Insight into the Straw vs. Sippy Cup Debate

Chad Riddersen

Posted on September 27 2020

Insight into the Straw vs. Sippy Cup Debate


Many parents ask us why Lollacup was designed as a straw cup rather than a traditional sippy cup.  Well, when it was time for my daughter to start drinking from something other than a baby bottle, I had no idea I would be faced with such a myriad of choices. Being a confused, first-time parent, I turned to my pediatrician who recommended I try straws, if at all possible.

If you conduct a basic internet search about transitioning your child from the breast/bottle to a sippy cup or a straw, you'll find a slew of articles written by bloggers and the like about the advantages of straw use in infants and toddlers.  I delved a little deeper and talked with a few speech pathologists, pediatricians, dentists, and parents about the real reasons some people recommend straws cups over sippy cups.

Here is my take on the issue and the reasons I prefer straws over sippy cups and why we decided to launch what we feel is the best weighted straw sippy cup on the market.  

- Speech advantages:  "At the therapeutic level, straws have the promise of addressing a multiple array of disorders and muscle groups far beyond traditional practice."  taken from "Advance," a publication for speech-language pathologists and audiologists.  If straws are frequently used in speech therapy, they must contribute to the development of important muscles that enhance or at least support speech.  You can find more interesting articles (from WebMD,, etc.) on the straw vs. sippy cup debate on the FAQ page of the Lollacup website.

- Convenience: Weaning a child from anything (breastfeeding, bottles, pacifiers, thumbs, etc.) can be a nightmare, and I just didn't see the need to wean my daughter from a bottle to a sippy cup and then later to a straw/regular cup.  

I found that getting my daughters accustomed to drinking from straws or regular cups at meals and snack times meant one less thing (bottle/sippy cup) to pack when going out, since most restaurants provide small plastic cups with a lid and a straw.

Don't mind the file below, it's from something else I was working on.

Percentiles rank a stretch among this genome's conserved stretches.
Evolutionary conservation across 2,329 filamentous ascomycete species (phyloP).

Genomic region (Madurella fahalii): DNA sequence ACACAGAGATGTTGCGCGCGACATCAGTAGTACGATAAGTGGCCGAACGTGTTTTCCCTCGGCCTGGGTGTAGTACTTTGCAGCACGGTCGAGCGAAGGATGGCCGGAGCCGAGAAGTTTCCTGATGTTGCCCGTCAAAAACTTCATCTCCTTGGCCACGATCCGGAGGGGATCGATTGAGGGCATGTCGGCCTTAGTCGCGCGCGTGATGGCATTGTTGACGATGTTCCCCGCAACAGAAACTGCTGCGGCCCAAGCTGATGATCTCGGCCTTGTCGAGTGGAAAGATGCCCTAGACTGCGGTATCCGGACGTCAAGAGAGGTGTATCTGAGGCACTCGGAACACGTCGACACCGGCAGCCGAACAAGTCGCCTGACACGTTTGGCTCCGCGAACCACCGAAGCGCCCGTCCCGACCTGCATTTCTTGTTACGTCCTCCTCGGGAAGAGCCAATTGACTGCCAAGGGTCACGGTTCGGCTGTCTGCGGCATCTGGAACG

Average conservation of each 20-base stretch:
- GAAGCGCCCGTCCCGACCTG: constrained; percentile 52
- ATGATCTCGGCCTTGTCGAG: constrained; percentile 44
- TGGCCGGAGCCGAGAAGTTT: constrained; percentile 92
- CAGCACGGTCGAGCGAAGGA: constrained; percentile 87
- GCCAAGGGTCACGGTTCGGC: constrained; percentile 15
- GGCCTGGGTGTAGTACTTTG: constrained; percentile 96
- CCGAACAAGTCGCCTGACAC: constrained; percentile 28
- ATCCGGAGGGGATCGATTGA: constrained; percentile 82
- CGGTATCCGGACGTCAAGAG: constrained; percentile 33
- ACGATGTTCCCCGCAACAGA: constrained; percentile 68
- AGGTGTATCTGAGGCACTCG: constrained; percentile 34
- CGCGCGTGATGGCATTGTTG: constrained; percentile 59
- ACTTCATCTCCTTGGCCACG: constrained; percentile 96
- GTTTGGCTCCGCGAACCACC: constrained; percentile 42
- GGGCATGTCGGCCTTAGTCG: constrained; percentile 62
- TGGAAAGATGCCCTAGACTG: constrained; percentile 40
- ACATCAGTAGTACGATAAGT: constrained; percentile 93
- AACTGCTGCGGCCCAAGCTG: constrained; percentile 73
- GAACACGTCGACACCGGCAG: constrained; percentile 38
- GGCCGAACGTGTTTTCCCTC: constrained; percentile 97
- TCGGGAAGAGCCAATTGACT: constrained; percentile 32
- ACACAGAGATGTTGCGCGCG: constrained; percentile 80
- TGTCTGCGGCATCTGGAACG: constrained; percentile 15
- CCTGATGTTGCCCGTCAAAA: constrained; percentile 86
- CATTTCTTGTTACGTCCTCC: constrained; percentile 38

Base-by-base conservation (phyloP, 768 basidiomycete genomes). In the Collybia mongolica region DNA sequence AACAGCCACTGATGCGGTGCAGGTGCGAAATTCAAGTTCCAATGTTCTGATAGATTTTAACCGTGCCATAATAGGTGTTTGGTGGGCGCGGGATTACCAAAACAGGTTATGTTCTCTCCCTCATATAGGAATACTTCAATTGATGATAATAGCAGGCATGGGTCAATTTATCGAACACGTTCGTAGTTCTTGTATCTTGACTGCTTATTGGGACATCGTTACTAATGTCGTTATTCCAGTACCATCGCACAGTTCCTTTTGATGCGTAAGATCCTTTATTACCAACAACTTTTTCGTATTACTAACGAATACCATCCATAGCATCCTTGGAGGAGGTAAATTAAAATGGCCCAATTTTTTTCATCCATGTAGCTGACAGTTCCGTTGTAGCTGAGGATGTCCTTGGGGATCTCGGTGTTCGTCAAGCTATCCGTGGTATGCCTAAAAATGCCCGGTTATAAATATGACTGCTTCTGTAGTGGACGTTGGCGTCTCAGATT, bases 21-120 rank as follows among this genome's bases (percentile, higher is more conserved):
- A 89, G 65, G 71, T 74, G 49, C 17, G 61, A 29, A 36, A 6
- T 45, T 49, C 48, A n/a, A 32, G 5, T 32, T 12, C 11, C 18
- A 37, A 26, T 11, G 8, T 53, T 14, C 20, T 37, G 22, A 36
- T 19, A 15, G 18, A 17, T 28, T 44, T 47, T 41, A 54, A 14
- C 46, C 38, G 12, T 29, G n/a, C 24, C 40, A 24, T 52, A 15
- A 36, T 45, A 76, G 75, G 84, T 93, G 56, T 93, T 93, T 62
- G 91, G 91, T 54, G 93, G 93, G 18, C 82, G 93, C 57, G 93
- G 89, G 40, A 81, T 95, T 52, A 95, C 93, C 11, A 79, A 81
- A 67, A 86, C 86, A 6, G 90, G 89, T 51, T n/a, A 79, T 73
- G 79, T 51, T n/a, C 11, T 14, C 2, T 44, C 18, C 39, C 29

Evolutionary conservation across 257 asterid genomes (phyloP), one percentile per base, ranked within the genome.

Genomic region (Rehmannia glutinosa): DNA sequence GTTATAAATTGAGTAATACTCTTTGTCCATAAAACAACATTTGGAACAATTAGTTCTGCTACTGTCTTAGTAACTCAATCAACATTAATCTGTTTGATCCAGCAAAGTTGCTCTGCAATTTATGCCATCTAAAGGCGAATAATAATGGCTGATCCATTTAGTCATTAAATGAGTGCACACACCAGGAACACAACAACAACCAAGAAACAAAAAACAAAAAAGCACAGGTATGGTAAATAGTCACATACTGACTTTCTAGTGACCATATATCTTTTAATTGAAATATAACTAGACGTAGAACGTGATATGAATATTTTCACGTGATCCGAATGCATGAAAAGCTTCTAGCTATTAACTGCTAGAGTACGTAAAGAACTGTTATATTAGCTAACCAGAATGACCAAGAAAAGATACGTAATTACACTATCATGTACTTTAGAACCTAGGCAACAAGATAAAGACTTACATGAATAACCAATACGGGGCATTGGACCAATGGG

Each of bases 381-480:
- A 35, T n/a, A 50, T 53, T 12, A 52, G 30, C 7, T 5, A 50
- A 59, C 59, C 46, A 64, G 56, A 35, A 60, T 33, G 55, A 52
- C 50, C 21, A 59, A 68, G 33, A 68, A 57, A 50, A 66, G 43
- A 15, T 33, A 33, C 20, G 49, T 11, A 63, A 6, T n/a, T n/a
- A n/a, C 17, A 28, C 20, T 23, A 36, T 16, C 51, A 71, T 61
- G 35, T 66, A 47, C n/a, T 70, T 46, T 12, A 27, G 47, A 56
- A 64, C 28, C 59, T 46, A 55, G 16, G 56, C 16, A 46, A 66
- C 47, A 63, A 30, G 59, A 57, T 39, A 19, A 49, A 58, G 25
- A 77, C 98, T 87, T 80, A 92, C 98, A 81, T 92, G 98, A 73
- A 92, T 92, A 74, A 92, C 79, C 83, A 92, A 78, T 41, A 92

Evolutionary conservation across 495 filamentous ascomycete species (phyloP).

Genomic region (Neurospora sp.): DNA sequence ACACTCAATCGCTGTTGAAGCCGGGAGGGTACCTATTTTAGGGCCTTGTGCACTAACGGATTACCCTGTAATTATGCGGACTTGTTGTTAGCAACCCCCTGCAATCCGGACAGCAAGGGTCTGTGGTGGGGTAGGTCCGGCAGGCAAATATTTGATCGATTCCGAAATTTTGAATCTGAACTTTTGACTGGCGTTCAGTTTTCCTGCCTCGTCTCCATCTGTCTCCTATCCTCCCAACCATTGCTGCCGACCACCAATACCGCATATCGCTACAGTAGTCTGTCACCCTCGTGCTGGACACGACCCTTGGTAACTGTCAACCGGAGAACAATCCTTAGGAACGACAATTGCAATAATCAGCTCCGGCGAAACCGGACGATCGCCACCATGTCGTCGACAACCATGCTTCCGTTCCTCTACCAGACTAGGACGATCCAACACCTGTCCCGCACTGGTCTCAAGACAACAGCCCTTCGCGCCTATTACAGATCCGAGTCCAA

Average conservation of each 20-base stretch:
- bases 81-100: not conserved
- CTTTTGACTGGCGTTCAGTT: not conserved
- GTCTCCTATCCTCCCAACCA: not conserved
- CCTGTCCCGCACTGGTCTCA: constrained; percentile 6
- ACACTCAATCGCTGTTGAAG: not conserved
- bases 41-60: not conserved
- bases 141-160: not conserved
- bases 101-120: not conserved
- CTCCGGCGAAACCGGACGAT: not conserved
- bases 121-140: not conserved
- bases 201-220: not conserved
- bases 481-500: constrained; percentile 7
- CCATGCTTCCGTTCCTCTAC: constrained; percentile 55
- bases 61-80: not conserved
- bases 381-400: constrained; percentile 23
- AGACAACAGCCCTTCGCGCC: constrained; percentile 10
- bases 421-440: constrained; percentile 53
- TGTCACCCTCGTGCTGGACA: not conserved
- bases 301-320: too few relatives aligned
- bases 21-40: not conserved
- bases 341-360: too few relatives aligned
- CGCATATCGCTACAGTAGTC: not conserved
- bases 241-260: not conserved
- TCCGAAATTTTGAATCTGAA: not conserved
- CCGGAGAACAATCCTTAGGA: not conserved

As parents, we are always trying to do what's best for our children, and everything we do on their behalf involves careful thought and consideration.  I believe that decisions like using a straw vs. a sippy cup are largely a matter of preference and may not have any long-term affects on children.

However, my husband and I weighed the options, chose to use straws with my daughters, and just couldn't find the right cups for them, so we created the Lollacup.


The Lollacup offers other feeding advantages.  Often there is a phase where children often refuse to eat.  The typical solution is to put cereal in a bottle so that there is something solid going into the baby. This makes both the baby and the mother feel better.  Some bottle makers offer a cereal nipple for this.  It's a nipple with a bigger orifice to allow the thicker fluid to go through.   


Our cup is valve-less, which will allow for thicker fluids to flow through as well.  This makes our sippy cups like bottles.  This is a huge benefit.  If you have done the work of weaning your child off of the bottle, but are then faced with the dilemma of needing to feed your child cereal, you will need a transitional sippy cup without a valve which will allow the infant to consume thicker fluids without regressing to a bottle.  

Earlier Weaning  - What is the right sippy cup age?

While there is no set age that you can start weaning, the experts say the earlier the better.  The American Academy of Pediatrics suggests that the right sippy cup age is before your baby is 18 months old. "I'd say definitely before age 2, but the sooner the better," says Keith T. Ayoob, EdD. He’s an associate clinical professor of pediatrics at Albert Einstein College of Medicine in Bronx, N.Y.

Due to our straws being easy to use, it allows infants to apply less suction to drink, providing parents the option of starting the entire process early.  


Yes, we do realize there is a trade off.  Valves are normally used so that manufacturers can make a leak proof/ spill proof claim.  We can not make this claim when the cup lid is open and the straw is exposed. However when the cup lid is closed for traveling and when the cup is not in use, we are indeed leak proof.  We strongly felt and still feel, by the thousands of testimonies, that the trade off was definitely worth making.  




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